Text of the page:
Technology has also changed the way we educate our children. Educational technology really has opened up a new world for teachers and students alike. From the time children are in their early years of elementary school their using the latest technology to connect them to their learning material. It acts as a limitless resource. All the information in the world is available at the click of a button. This means students can use sources such as YouTube and Google to help with a tough math problem or chemistry concept. Thus, students can be more independent learners. The use of technology in the classroom can make learning more exciting for students. The interactive and visual proponents used in academic learning are undoubtedly more fun for students than looking at a piece of paper.

Teachers have also put technology to use in almost all of their daily classroom tasks. They use it for attendance, to communicate with staff and parents, for lesson planning, and a teaching tool, it’s even replaced the whiteboard. Computers are also the most optimal way to store information. Teachers can now save all their work on one device, cutting down the amount of important information they have to lug around from class to class. It can all be stored on one device.

Though technology has benefited schools greatly there are also some disadvantages. Obviously with all that information at the tips of your fingers some inappropriate material might be found too. The viewing of violent or even pornographic material is of serious concern for educators, and you never know just what’s going to pop up on the internet. The recent epidemic of “fake news” is also of growing concern. Often everything children, or even adults read on the internet they take to be true. This is no the case however and we need to ensure we teach children this. The act of cheating has also become easier than ever with the use of smart phones. A smart phone can be a tempting tool to use during a test or homework assignment. There also a relatively easy tool to conceal and with all that information at the touch of a button it can be hard to resist.

With all the young people using social media apps and websites to connect the problem of cyber bullying is a growing problem among school aged children. Kids often use devices as a façade to hide behind when using technology for this tragic purpose. The lack of face to face connection makes cruel remarks easier to send. It’s also hard to find an escape from this type of bullying, as everyone seems to be connected to a smart device at all times. Just like regular bullying, cyber bullying has a great effect on children personally as well academically. Teachers constantly need to be on the lookout for cyber bullying, even though it can be hard to see the signs.

Despite some of the more prominent disadvantages in educational technology, it will definitely still be an important part of my future classroom. With technology still increasingly on the rise I think its important to prepare students for this. I do believe it’s important to educate students on being safe digital citizens however to avoid the dangers of living in a digital society. As a secondary teacher I will also be teaching some difficult content matter I believe, from personal experience that students can benefit from learning from multiple resources. For example, Sources like YouTube have awesome subject based content that can be very helpful for students. I feel it would be detrimental to students learning in this day and age not to supply them with helpful technology sources.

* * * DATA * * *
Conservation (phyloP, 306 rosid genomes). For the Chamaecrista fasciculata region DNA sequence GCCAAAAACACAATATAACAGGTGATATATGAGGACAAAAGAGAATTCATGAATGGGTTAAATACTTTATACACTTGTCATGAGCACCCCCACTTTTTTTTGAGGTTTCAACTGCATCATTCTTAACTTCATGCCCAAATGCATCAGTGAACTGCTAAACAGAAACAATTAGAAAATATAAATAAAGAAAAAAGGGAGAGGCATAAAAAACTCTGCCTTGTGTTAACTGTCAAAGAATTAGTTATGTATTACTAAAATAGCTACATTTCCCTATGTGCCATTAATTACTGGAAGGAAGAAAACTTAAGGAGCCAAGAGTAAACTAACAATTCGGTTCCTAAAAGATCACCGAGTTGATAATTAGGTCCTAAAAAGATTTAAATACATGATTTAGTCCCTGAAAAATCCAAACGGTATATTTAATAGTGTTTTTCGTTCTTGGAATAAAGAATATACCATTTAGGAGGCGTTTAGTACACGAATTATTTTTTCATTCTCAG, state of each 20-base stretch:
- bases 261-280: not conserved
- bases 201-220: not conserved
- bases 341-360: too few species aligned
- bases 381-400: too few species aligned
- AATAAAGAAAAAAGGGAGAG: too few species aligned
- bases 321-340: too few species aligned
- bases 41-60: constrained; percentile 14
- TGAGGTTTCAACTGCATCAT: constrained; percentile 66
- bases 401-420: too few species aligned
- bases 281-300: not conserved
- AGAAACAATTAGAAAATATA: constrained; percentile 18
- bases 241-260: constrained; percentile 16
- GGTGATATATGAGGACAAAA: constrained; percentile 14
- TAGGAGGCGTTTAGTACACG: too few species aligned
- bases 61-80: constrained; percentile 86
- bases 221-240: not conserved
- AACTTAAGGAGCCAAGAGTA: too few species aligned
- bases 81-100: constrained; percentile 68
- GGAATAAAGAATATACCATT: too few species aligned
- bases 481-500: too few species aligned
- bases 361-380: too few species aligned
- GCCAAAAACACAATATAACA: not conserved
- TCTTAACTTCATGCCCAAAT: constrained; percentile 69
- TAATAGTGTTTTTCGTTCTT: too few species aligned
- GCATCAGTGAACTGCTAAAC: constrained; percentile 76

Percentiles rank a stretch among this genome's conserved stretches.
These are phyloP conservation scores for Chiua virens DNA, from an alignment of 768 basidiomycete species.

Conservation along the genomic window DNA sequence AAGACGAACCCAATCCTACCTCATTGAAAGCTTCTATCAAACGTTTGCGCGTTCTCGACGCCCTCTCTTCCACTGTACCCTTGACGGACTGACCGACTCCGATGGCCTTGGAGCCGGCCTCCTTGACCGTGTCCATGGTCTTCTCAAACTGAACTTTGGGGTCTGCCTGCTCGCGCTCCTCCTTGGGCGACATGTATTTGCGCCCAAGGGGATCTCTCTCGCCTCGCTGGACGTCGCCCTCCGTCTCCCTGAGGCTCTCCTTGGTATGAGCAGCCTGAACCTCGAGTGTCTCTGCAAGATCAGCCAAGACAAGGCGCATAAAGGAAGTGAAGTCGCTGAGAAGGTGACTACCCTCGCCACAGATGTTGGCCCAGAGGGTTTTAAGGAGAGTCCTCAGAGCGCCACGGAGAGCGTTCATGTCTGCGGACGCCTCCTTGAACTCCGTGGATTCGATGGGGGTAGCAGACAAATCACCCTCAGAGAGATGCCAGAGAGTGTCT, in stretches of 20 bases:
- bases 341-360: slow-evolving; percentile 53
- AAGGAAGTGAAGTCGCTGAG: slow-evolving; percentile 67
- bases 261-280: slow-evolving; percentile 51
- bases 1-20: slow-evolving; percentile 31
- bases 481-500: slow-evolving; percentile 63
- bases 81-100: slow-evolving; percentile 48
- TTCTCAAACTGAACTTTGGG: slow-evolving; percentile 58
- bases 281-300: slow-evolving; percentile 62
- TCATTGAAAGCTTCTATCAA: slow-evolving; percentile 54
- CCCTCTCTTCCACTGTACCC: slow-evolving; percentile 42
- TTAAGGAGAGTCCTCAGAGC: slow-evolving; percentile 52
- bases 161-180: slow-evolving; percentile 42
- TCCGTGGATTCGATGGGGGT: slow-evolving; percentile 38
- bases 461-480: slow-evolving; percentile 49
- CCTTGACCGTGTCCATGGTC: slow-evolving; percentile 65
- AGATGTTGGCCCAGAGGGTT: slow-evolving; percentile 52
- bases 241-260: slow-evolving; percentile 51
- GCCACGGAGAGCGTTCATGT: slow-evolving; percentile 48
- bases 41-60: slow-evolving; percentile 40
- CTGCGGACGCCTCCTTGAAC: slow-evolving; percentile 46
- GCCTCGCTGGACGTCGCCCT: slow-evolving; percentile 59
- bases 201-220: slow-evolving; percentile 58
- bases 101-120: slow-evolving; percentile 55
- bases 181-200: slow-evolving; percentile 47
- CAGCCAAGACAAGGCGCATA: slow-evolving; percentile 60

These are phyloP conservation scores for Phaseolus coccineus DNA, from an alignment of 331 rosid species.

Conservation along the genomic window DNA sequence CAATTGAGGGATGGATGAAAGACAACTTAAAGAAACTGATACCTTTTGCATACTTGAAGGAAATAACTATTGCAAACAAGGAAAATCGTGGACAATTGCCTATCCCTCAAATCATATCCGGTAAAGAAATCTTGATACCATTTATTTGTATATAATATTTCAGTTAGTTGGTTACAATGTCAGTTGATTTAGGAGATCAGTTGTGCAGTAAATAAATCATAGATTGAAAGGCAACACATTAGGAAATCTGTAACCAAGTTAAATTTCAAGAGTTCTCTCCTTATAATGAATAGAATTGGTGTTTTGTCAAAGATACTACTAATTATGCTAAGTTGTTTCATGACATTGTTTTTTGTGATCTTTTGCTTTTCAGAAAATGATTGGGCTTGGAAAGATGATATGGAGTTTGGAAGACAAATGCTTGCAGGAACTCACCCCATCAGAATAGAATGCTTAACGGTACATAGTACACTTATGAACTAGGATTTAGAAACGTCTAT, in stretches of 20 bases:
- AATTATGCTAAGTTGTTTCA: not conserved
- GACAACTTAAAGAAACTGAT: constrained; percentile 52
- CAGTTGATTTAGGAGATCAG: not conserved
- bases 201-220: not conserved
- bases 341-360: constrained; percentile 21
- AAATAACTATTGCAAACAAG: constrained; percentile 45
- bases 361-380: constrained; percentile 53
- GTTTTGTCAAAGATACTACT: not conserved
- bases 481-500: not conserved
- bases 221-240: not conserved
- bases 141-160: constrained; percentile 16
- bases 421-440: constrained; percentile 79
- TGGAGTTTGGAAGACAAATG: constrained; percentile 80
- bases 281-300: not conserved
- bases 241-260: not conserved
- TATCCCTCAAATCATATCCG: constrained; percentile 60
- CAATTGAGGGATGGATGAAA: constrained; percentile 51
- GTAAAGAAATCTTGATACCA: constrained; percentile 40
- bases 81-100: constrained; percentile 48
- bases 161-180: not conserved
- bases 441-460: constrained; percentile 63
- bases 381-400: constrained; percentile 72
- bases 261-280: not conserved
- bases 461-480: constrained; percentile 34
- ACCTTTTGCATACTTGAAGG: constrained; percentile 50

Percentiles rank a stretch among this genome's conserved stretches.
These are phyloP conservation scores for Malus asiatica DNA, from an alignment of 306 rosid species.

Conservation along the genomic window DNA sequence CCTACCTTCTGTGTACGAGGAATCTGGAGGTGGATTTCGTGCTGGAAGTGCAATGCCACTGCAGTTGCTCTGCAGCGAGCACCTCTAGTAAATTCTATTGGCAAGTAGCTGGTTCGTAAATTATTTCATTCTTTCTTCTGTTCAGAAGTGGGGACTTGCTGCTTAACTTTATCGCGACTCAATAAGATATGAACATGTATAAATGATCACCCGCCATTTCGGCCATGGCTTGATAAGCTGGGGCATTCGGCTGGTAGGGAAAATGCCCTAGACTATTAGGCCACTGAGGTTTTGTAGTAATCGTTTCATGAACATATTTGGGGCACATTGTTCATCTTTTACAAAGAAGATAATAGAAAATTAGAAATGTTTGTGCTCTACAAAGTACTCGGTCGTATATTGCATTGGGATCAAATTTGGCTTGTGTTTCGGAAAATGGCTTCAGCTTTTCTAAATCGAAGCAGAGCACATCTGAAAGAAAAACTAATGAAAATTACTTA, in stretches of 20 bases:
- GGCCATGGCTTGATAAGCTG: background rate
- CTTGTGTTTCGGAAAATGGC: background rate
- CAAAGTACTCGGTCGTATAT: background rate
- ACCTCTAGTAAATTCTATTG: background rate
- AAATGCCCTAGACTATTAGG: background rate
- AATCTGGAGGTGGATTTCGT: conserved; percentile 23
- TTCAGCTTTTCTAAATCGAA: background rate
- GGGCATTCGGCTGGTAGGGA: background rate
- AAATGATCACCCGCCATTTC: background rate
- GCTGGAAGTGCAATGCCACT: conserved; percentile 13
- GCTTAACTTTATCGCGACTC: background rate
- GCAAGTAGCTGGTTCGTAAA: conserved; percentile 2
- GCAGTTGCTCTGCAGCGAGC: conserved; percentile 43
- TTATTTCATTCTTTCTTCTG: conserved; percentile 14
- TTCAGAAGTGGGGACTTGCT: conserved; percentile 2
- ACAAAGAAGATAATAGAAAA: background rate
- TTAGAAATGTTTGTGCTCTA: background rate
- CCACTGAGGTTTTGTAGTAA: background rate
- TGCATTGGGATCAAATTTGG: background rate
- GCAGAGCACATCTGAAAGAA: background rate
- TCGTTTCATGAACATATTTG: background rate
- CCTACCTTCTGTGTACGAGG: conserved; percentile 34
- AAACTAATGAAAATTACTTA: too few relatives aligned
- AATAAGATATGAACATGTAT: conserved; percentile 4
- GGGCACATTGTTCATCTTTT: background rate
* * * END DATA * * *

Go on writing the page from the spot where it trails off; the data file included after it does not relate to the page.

My Main Points for Using Ed Tech in The Classroom:
1. Students need to learn how to use technology in the classroom so they can continue to thrive with it out of the classroom in a digital based world.
2. It’s a limitless resource. Having another platform to learn from is a huge advantage, especially one that’s available 24/7.
3. Educational technology can make lesson more exciting via the fun visuals and ability to be more interactive with apps like Kahoot.
4. Helps classroom organization. Teachers can save documents and information on students on one device.
5. Communication. Teachers can easily and safely communicate with students, and parent via apps like Remind, that allow for messages to be sent without sharing personal phone numbers.

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yay for Ed Tech in a digital world!

Is That Music I Hear?

Well another week has passed in my guitar journey, and I’m sad to report I’m still no Stevie Nicks, but I have reached a level three skill level according to my Yousician app! This loosely translates to “your still bad but at least its starting to sound somewhat like music”.

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It takes a lot of work to still be this bad! 😆

I’m glad I picked a project to learn that I’m interested in, as I realize just how much work it is to learn something new. The stress of midterm season makes it challenging to prioritize doing, but I do find it to be an escape from my endless stack of flashcards and readings. Its defiantly something I look forward to doing everyday.